Bad Science

by Ben Goldacre

Bad science – the title says it all. It’s a story of how we, the great British public, have been led to believe that science is indeed bad and to be feared - or at best, distrusted. At the same time, it’s about dismantling this attitude by demonstrating that the pseudoscience presented to us in ads, newspaper articles and promotional materials is just that, disguised as proper science simply in order to convince us to buy stuff.

boom book reviews - Bad Science by Ben Goldacre - cover picture

This book is the latest incarnation of Goldacre’s Bad Science empire, which began in 2003 with his weekly Bad Science column in the Saturday Guardian, and went on to colonise his own corner of cyberspace. The online incarnation of his column has become quite a collaborative endeavour – the taste for taking apart pseudoscience is, apparently, catching – with nearly 70 bloggers regularly posting to the Bad Science site to discuss each of Goldacre’s article posts, with blogs of their own. Goldacre – a practising GP, research fellow at King’s College London and member of the Royal College of Psychiatrists – has, it seems, become a kind of poster-boy evangelist heading up the Campaign for Retaliation Against Pseudoscience.

Fans will see old favourite topics covered here, with chapters on nutritionists, homeopaths and the MMR hoax. These chapters, arguably, are the most rewarding – they’re well written and persuasive, with well-developed arguments. The chapter on the placebo effect, for example, makes an excellent case for his argument that this is a far more interesting phenomenon, with at least equal if not greater therapeutic power, than that of homeopathy – but it just isn’t as sexy, nor can it make anybody as much money.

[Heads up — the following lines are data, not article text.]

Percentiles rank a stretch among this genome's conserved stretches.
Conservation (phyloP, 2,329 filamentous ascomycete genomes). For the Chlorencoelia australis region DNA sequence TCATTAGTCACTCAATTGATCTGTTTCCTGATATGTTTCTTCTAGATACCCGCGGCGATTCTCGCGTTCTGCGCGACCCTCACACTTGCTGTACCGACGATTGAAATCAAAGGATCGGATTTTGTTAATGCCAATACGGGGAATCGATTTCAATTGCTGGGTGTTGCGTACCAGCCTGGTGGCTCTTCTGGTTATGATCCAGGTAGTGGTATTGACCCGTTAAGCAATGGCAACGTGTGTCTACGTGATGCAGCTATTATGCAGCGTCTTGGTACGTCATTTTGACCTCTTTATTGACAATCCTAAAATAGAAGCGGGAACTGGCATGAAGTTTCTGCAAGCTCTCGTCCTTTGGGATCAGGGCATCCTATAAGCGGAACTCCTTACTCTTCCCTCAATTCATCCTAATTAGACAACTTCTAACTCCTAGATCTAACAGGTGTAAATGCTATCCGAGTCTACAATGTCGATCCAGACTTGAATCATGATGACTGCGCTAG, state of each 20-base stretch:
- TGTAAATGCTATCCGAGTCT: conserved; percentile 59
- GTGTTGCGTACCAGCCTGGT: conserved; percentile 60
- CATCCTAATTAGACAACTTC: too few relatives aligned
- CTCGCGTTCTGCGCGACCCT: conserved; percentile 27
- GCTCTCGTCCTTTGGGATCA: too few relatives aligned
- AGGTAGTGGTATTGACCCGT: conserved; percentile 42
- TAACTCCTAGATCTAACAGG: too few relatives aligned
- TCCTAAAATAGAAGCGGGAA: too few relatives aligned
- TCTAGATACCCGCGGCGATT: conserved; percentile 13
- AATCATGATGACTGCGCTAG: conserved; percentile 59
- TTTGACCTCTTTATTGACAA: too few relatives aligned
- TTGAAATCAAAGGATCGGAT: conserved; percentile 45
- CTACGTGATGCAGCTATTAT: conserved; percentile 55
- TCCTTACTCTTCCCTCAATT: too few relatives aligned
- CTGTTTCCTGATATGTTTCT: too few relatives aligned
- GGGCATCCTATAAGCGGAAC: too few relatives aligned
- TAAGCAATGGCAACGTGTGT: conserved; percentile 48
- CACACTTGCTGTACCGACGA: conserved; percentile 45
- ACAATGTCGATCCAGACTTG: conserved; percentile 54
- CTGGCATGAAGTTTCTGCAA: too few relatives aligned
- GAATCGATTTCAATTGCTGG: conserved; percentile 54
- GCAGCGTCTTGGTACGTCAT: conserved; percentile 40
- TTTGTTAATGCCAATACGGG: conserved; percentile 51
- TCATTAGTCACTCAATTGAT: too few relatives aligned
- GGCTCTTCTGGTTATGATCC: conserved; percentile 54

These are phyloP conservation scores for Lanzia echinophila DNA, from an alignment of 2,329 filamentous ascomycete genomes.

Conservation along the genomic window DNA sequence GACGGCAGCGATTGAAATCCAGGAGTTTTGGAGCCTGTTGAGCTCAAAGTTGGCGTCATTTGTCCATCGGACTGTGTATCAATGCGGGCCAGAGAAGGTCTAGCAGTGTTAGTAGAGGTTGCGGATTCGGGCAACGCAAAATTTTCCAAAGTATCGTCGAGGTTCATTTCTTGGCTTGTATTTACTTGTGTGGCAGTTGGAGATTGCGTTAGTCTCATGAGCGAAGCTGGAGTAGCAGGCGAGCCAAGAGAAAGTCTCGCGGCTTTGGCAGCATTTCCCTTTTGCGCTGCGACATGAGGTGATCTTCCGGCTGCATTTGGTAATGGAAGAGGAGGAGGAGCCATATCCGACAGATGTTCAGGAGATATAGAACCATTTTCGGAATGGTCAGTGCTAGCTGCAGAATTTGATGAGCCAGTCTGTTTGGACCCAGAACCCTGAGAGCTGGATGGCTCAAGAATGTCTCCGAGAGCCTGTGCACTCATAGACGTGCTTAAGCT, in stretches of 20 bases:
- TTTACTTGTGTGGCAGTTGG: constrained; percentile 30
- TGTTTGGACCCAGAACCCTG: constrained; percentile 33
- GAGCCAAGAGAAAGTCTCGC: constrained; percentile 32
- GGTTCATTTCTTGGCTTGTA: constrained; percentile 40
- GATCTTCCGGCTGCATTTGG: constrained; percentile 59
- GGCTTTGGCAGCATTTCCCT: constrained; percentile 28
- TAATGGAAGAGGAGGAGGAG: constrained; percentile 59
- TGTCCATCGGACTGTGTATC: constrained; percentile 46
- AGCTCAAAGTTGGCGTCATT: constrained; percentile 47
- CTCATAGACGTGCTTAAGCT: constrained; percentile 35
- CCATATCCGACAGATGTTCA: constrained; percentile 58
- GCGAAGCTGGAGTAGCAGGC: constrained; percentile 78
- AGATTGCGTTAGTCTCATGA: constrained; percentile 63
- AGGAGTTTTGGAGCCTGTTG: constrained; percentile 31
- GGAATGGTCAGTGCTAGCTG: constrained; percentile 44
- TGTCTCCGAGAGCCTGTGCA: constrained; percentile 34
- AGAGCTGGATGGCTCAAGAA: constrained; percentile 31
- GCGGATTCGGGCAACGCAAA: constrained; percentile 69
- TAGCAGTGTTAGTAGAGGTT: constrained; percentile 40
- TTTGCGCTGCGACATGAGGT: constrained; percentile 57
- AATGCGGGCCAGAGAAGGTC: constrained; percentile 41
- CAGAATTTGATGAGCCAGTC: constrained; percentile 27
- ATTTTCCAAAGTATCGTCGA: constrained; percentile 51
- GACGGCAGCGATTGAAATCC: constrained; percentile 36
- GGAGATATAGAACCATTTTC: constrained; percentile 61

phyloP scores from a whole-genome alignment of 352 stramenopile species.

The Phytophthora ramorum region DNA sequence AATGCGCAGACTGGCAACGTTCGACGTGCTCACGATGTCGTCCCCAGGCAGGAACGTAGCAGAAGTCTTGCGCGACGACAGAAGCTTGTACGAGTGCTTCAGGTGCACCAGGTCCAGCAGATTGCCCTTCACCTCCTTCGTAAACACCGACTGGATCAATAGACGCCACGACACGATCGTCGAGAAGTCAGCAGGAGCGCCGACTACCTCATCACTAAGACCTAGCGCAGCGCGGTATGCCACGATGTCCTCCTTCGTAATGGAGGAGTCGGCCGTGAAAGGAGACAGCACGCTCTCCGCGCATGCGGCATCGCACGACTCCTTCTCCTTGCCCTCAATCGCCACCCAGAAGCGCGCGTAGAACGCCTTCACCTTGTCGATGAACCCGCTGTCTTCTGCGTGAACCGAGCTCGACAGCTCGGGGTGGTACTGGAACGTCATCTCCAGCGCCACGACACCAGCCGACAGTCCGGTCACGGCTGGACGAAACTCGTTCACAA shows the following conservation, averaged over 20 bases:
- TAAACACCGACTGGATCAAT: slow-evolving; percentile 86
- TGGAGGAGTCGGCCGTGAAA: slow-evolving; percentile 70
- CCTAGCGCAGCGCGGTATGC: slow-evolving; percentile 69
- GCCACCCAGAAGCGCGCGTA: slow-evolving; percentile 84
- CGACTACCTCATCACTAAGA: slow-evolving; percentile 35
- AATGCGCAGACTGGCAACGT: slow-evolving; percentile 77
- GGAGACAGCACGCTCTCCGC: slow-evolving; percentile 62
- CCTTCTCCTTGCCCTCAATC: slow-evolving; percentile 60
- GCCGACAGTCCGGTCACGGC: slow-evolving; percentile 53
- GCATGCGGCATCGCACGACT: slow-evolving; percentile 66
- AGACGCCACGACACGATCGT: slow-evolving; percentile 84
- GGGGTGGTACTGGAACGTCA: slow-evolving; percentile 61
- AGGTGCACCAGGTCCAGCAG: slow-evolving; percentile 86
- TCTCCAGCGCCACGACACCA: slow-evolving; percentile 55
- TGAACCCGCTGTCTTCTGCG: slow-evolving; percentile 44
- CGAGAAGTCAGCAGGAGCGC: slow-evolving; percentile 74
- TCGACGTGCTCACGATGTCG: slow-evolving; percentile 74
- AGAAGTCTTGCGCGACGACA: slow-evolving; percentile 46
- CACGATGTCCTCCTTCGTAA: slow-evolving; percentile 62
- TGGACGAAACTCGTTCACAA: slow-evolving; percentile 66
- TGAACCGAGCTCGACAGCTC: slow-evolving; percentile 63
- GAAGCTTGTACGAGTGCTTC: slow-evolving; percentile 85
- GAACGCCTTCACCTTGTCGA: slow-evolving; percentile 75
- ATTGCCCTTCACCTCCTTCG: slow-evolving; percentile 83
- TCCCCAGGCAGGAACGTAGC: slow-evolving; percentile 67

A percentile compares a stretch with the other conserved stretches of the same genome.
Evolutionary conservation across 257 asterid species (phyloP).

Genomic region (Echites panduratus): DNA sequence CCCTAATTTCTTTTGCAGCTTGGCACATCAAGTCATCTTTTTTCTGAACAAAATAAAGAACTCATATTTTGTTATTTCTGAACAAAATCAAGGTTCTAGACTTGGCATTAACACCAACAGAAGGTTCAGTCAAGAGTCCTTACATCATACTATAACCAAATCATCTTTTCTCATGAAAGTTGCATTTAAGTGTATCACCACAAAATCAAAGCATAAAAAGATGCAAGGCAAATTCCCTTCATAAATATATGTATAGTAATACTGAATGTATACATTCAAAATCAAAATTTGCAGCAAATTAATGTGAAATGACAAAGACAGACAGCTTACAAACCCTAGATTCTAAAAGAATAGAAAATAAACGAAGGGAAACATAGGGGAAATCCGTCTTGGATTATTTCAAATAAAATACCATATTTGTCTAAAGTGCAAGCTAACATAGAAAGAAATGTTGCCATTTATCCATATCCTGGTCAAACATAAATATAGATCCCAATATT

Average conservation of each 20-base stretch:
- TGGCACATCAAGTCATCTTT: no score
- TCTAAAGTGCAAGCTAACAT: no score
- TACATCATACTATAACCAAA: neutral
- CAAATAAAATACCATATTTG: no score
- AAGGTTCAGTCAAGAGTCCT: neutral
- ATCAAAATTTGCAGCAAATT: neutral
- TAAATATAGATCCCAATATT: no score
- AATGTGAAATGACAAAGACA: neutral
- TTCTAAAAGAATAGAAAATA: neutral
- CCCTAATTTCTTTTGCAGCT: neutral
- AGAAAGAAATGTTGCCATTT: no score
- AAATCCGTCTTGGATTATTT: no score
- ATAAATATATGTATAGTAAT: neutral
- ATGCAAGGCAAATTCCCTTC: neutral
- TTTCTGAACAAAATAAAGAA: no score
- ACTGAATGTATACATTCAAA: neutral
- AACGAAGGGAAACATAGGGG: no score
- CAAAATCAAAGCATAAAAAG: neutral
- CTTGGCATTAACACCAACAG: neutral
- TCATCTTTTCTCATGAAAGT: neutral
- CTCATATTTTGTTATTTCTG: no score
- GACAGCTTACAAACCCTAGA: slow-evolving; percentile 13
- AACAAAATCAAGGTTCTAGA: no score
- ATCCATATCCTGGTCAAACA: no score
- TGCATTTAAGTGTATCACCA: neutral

However, other chapters feel quite a lot like hastily-written filler material. The first few are meant to set up some of his key arguments about the use of pseudoscience to peddle a kind of medicalised, sciencey health that can only be achieved if we purchase some particular kind of snake oil. They do this, but only in a very limited way – for example, whilst Goldacre convincingly explains that the rusty water produced when using the Aqua Detox Footbath is not the result of mysterious-sounding ‘toxins’ leaving the body, as the manufacturers claim, we’re still left wondering just why the water is, in fact, rusty.

For those new to the Bad Science project, this is an excellent introduction – and will hopefully enable you to see the world of quackery and hoaxes with newly informed and critical eyes. However, for long-term fans this book is only worth investing in if you happen to know any homeopathy enthusiasts, or nutritionist fans you could lend it to.

three out of five